Patches and balance updates have been constant throughout the game’s nine years, as recent as May 9, 2019. But looking through RotMG’s update history on its curated RealmEye forum shows a particularly interesting early life.
I can’t tell you exactly when I first played RotMG but it was undoubtedly early on in the game’s lifecycle. Probably around the same time as I was playing tower defense flash games on Addicting Games — which is honestly a post for another day.
Recently I had a craving to pick up the game again, and found that many things were the same despite its scope growing wildly.
Now I’m sure you must be asking, “how exactly does RotMG work?”
After you make an account, first you pick a class.
And by that I mean you start with Wizard and have to unlock everyone else. More classes are unlocked as you reach level milestones, such as the Priest coming when Wizard reaches level 5.
With a character in tow you choose a realm to explore out of the Nexus hub world.
Within each realm you encounter hordes of monsters based on fantasy creatures and tropes led by a larger boss variant.
Or… Not so fantasy creatures. Like this Sumo Master and his minions.
Sometimes a boss monster has multiple phases when damaged.
In case you couldn’t tell, I really like the Sumo Master. He stands out in the best way.
Occasionally a monster will drop the entrance to a stand-alone dungeon on top of their typical loot.
These little mazes have a major boss at the end that will usually drop a couple pieces of loot.
Now would probably be a good time to discuss gameplay specifics so you can understand the loot system.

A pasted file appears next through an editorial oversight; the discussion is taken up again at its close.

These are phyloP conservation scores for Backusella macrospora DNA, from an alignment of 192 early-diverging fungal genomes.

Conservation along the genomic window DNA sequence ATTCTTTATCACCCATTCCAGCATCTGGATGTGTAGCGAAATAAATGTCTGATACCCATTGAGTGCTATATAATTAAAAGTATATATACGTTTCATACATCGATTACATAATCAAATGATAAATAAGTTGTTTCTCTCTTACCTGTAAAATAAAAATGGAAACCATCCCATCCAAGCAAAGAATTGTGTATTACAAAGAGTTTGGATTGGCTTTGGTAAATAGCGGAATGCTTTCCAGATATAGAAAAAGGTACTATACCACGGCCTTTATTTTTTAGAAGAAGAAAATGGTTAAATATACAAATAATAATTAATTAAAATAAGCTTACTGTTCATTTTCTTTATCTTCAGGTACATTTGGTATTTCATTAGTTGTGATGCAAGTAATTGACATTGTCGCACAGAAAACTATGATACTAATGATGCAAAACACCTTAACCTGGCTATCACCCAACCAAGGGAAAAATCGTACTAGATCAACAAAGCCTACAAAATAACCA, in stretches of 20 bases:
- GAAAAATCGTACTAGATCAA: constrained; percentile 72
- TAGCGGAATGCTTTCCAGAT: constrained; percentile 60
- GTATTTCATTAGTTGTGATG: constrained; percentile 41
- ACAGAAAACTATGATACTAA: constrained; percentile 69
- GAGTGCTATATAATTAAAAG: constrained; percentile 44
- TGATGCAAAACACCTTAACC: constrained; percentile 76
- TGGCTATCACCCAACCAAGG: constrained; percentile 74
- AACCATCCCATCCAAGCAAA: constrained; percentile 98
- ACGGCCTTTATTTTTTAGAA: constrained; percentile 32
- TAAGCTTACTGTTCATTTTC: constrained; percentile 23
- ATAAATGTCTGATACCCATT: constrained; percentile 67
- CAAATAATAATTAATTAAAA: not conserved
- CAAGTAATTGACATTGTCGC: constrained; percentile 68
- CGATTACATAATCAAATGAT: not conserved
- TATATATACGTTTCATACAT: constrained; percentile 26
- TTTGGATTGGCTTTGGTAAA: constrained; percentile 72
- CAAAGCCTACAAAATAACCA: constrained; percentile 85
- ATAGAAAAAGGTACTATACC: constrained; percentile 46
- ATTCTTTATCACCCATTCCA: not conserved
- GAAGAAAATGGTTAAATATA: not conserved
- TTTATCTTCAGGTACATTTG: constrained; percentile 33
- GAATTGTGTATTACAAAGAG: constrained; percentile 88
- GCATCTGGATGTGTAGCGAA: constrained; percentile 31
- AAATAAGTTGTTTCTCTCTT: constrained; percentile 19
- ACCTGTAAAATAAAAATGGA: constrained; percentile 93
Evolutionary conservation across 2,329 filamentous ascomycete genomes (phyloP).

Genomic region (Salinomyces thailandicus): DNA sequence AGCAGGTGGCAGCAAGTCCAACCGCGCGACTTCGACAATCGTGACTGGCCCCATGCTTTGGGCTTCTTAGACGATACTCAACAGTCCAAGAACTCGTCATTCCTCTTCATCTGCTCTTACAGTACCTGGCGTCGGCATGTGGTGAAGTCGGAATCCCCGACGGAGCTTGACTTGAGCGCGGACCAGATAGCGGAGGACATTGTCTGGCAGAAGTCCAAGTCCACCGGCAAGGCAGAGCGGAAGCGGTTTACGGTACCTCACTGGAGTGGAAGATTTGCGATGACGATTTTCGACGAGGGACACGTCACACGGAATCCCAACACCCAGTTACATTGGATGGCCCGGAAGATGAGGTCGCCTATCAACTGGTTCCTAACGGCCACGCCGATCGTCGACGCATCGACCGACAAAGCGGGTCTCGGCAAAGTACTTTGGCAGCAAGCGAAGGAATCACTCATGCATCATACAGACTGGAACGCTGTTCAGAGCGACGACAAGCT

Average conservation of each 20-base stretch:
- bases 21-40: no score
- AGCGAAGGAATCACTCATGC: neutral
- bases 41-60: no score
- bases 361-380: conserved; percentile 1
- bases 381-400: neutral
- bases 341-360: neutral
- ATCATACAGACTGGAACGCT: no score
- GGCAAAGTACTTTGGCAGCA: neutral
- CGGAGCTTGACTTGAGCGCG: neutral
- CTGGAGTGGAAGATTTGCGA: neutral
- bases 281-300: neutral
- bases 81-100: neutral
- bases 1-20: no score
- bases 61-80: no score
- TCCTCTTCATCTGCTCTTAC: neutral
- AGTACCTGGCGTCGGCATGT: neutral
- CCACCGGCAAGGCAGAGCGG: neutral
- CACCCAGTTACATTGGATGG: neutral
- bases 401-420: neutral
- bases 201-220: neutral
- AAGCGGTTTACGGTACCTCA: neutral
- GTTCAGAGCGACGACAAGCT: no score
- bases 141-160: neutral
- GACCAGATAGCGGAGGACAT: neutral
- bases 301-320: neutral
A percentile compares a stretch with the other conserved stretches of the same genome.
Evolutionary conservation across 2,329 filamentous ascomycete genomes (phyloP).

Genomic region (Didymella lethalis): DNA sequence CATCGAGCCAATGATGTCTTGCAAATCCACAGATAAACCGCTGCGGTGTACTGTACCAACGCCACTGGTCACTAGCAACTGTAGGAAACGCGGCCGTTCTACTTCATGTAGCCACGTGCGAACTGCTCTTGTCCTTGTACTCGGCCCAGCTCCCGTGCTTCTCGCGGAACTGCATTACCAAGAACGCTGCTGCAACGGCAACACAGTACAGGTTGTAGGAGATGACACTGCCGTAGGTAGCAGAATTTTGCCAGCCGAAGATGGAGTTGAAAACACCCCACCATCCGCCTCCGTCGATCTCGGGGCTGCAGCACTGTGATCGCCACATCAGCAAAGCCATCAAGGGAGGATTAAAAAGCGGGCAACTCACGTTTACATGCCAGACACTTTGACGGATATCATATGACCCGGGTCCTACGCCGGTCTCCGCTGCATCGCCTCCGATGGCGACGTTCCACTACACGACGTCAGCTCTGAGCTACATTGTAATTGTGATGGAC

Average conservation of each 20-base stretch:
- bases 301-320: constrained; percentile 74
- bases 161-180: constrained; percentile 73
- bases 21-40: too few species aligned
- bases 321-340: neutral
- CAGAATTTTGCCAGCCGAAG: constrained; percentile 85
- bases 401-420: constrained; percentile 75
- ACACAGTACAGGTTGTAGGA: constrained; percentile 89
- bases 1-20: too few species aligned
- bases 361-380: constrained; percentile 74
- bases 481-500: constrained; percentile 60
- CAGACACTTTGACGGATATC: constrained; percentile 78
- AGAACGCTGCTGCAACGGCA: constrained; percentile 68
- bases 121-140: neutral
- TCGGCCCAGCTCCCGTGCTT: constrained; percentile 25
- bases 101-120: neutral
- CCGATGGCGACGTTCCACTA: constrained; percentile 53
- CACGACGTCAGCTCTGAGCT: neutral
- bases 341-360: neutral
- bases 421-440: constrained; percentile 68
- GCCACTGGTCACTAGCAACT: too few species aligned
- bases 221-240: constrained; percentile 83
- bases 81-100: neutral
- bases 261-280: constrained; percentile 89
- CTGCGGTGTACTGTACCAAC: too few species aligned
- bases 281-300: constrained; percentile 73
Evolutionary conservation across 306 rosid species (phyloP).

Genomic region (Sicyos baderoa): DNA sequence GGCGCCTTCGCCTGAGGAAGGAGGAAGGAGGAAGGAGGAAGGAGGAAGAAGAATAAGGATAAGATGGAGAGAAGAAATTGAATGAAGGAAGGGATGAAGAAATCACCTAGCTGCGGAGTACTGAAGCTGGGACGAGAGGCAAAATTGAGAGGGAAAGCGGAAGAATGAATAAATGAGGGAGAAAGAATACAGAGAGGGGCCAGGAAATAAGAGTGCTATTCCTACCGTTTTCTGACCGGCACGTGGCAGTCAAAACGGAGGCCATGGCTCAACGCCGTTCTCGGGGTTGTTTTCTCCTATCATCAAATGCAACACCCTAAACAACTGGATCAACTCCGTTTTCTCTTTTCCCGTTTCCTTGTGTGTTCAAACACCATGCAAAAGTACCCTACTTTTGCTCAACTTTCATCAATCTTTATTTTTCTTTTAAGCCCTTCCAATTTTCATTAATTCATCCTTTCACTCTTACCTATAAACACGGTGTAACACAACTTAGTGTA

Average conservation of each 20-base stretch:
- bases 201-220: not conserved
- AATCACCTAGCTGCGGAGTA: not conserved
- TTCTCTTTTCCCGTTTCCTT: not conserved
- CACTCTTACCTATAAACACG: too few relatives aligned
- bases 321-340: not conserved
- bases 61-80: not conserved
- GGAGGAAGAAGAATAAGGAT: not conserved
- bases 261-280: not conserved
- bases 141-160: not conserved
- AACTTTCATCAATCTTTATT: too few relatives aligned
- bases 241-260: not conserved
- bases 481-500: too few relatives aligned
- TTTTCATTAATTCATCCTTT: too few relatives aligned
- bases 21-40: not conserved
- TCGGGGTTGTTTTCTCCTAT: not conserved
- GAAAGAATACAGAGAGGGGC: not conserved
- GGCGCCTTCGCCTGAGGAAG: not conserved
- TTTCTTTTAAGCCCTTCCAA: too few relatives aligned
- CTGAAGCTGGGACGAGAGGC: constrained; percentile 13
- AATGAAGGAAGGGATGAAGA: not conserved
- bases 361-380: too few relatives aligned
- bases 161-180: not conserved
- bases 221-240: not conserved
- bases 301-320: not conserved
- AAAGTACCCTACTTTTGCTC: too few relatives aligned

RotMG is simple to play. You move with WASD, aim and shoot with the mouse and use a special attack with spacebar.
Every class uses different weapons, special items and armor alongside a few overlapping items like rings with universal effects like raising health.
Characters are balanced for different play styles. Archers can shoot up to three arrows at once, making them more offensive than the Priest with one slow shot. However, the Priest’s special attack is a local heal that can buff allies.
Yet none of them have armor that compares to the Warrior.
Loot drops are the only way to improve your character’s weapon and armor without resorting to microtransactions, but enemies are just as likely to drop goods for a different class.
Killing monsters will level your character up to 20, at which point you start accruing “fame.” Whenever they die (because there is Permadeath in RotMG), fame is tallied up for a system where each class can earn up to five achievement stars.
As far as I’m aware the stars are purely a status symbol, though fame can be leveraged to do things like start a guild.
That’s about all there is. You fight hordes to level up and gain loot to survive until you can defeat bigger boss enemies on each map, all the while collecting pets and making friends.
Once all of the Mad God’s “Heroes” are killed, all players in a realm are teleported to the Mad God’s Castle… But so much happens that my game lags until I get kicked out.
So I’ve never personally seen Oryx.
But the game is still incredibly fun in how simple and immediately goal-oriented it is. The art style is charming and design philosophy appeals to my fantasy leanings.
That said, my main problem with RotMG besides its tendency to lag (on browser at least — I’ve never the steam version) is microtransactions.
There are an obnoxious amount of quality of life benefits locked behind currency you need to buy with real money.
If you could purchase these things with fame or obtain coins through grinding, I wouldn’t be so annoyed at the system.
But to be fair, nothing is behind a paywall that impedes gameplay. Even if in-game purchases are more prevalent than I remember.
At least additions like daily log-in bonuses have improved the experience over time.
Now if only they could add more than one looping music track over every part of the game.